Khulna University research uncovers serious health risk in handling taka

UNB

18th August, 2019 12:14:36 printer

Khulna University research uncovers serious health risk in handling taka

Currency notes move from hand to hand collecting dirt and bacteria that make people very uncomfortable to touch them.

But, according to research by a student of Khulna University, such notes are even more harmful than we think of.

“Taka notes and coins contain bacteria like E. Coli and faecal coliform which are very harmful to health,” reveals the research conducted by Nishat Tasnim, a final-year student of the Environmental Science Discipline of the university.

Under the research titled “Study of the Bacterial Contamination on Paper Money and Coins of Khulna City Area,” after collecting currency notes and coins from 15 sources in the city over a period of six months, the samples were tested in laboratories.

“In the research, maximum bacteria and faecal bacteria was found on notes used by the sellers of meat, fish and chicken. Harmful bacteria was also found from the currency notes and coins of 12 other sources,” said Prof Abdullah Harun Chowdhury, research supervisor of Environment Science Discipline of the university.

He said, “Day-to-day life is impossible without taka but currency notes are posing a severe health hazard to us. People are getting affected while eating anything after touching taka without washing their hands.”

“We've a plan to conduct another wider research very soon,” Dr Chowdhury added.

Referring to the research, Prof SM Kamal, Department Head of Medicine Department of Khulna Medical College Hospital, said: “The currency notes contain various types of bacteria. Sometimes it is seen that the currency notes are lying on the ground, in trash or in drains. The people concerned use the currency notes after drying those.”

“As per the research report of the Khulna University, some of the bacteria found in notes and coins, may be contained in stool. The bacteria contained in currency notes may cause various diseases if they enter the stomach. They may cause urine infection as well,” he pointed out.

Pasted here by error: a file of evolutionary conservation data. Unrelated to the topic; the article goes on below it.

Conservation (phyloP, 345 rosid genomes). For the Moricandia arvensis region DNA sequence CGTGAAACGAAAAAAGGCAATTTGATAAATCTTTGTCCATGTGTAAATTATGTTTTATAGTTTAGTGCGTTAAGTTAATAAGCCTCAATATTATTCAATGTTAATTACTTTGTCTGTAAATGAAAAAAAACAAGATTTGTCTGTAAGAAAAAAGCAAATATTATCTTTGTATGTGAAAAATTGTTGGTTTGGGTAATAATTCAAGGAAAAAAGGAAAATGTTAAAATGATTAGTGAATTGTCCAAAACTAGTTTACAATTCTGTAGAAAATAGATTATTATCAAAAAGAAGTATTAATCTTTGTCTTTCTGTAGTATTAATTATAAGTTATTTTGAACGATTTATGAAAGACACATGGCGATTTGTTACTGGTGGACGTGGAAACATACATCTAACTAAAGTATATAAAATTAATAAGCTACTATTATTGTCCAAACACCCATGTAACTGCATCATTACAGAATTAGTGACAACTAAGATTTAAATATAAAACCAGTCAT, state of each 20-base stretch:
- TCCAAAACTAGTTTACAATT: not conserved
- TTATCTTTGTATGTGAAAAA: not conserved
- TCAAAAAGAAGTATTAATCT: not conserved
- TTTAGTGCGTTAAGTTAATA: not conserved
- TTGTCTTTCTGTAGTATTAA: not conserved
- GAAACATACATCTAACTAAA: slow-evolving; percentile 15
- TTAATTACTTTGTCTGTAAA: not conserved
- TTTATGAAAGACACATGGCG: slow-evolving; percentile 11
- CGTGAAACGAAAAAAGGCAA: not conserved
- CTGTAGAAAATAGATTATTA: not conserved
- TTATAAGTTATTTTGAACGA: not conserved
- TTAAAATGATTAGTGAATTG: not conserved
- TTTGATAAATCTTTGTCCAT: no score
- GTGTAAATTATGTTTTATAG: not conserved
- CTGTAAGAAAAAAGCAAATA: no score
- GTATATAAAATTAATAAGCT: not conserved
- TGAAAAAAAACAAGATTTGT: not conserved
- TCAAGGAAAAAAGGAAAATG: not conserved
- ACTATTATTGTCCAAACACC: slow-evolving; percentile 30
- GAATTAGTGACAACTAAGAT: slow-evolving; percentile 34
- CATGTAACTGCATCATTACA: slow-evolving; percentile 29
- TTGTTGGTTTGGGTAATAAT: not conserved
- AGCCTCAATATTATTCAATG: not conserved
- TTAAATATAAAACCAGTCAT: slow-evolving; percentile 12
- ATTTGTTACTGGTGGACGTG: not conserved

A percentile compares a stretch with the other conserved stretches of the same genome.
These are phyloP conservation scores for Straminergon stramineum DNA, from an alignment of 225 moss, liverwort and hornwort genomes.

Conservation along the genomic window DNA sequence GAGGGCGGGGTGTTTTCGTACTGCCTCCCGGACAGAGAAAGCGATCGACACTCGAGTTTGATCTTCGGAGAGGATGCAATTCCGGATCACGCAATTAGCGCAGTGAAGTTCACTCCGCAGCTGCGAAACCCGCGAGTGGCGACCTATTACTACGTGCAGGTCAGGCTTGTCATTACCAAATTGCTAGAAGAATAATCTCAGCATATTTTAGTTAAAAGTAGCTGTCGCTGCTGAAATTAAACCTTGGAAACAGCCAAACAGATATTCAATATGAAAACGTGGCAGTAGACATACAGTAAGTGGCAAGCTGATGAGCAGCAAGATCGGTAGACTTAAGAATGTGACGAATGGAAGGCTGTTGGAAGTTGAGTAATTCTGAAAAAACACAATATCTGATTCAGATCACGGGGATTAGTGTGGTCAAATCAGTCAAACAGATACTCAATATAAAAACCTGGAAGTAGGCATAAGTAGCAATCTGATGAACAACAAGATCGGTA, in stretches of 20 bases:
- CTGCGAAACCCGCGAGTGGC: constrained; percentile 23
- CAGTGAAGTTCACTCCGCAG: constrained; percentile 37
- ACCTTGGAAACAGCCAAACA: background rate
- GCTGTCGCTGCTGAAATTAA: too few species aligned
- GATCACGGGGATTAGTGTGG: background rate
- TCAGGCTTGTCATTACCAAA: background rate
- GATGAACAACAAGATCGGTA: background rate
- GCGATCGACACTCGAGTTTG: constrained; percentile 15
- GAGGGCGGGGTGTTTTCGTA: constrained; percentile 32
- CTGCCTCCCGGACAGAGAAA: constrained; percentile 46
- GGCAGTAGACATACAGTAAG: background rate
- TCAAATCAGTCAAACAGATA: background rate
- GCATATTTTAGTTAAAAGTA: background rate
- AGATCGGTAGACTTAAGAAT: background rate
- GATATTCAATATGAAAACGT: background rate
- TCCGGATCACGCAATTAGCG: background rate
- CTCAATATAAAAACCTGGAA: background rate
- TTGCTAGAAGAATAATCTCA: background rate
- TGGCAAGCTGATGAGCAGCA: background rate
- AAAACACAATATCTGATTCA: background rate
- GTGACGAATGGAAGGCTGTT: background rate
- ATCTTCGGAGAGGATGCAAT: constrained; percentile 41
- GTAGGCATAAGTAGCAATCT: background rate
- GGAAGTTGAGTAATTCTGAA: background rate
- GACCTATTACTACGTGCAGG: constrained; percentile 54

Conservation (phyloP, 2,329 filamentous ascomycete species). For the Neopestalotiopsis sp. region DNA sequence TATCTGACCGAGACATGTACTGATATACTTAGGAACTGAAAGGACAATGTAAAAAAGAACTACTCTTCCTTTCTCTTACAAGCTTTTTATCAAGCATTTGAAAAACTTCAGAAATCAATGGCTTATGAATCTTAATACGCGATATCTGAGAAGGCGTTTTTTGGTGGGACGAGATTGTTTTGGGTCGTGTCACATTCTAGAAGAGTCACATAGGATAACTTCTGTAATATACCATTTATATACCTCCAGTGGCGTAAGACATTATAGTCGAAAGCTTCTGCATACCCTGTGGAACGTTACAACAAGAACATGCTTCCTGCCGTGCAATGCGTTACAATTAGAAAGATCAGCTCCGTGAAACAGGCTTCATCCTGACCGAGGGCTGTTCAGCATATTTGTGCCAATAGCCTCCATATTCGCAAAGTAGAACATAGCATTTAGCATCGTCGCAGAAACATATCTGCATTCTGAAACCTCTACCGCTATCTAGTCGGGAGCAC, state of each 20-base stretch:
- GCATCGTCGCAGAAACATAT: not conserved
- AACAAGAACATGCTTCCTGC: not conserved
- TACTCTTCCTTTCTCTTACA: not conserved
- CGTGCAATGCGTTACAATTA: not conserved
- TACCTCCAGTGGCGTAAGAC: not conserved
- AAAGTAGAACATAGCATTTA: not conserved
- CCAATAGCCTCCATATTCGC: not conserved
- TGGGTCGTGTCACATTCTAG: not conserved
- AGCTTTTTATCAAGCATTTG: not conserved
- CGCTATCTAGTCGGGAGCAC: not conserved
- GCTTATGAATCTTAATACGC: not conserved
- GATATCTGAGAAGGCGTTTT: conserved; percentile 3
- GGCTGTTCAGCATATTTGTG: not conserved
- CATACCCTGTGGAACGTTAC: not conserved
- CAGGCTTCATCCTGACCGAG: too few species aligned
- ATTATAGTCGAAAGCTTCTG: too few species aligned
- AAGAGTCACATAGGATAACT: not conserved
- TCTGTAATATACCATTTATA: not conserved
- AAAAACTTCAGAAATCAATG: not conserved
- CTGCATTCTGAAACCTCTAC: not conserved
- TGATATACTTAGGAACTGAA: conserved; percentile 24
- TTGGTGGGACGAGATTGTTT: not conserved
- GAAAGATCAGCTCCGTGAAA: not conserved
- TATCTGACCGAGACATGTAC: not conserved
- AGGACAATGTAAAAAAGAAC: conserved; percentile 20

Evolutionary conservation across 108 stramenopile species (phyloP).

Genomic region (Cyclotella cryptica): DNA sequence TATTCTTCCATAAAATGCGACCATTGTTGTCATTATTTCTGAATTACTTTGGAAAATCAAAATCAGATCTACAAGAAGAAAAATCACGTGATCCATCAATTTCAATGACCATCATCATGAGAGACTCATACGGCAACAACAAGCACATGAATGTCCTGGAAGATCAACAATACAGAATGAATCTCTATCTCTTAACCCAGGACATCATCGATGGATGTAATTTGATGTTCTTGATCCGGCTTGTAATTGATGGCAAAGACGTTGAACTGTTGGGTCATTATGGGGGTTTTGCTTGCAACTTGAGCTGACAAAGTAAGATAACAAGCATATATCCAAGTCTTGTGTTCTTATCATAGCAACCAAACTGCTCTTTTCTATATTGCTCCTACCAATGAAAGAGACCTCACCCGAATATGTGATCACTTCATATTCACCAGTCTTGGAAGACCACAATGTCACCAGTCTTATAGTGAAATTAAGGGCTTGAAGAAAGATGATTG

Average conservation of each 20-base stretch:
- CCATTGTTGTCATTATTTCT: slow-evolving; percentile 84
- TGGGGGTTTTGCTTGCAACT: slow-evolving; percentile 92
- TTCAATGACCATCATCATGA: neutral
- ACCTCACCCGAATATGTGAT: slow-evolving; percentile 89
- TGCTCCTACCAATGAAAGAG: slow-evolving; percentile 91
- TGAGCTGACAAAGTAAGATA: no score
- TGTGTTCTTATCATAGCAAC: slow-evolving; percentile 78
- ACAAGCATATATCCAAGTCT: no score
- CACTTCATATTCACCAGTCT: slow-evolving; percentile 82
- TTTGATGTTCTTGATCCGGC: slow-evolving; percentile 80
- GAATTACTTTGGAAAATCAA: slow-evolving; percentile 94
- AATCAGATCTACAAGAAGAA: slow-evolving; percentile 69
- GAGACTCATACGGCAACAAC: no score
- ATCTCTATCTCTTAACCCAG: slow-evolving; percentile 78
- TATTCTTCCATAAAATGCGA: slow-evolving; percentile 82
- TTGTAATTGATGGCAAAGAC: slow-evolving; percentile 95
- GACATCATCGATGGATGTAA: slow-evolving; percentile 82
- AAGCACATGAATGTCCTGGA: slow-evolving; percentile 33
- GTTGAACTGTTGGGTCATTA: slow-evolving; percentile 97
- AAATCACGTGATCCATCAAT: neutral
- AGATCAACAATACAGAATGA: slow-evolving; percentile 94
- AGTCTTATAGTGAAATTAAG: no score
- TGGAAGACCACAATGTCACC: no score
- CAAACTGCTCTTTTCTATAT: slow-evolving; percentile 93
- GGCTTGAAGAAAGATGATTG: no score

The research revealed that E. coli count in the notes collected from the meat shops was upto 2670, while it was 2,600 in notes collected from fish sellers, and 2,300 in chicken sellers. On the other hand, the E. coli count was 2,800 in notes collected from shops selling both meat and fish.

Faecal coliform bacteria count of 2,600 was found in the currency notes of meat shops. These two bacteria were also found in taka notes collected from other sources, but those were below 1,000.

“Besides, 2,600 E. coli bacteria was found in the coins collected from the fish sellers, 2,480 at chicken sellers, 2,600 in juice sellers’ coins, 2,130 in meat shop coins, 1,790 in the coin of street food shop and 1250 E. coli bacteria was found in the coins collected from a fuchka shop,” the research report added.

A count of 2,900 fecal coliform bacteria was found in the coins of chicken shop, 2,800 in the coins of fish seller, 2,660 in the coins of meat seller, 2,060 in the coins of fruit seller, 1,570 in the coins of street food shops, 1,460 in the coins of ‘fuchka’ shop, 1,200 in the coins of common people and 1,080 fecal coliform bacteria was found in the coins of beggars, the report further mentioned.

However, these two bacteria were also found in the coins collected from other sources. But those were below 1,000, which is generally thought to be a safe level, according to Dr Partha Protim Debnath, Assistant Registrar of Medicine Department of Khulna Medical College Hospital.


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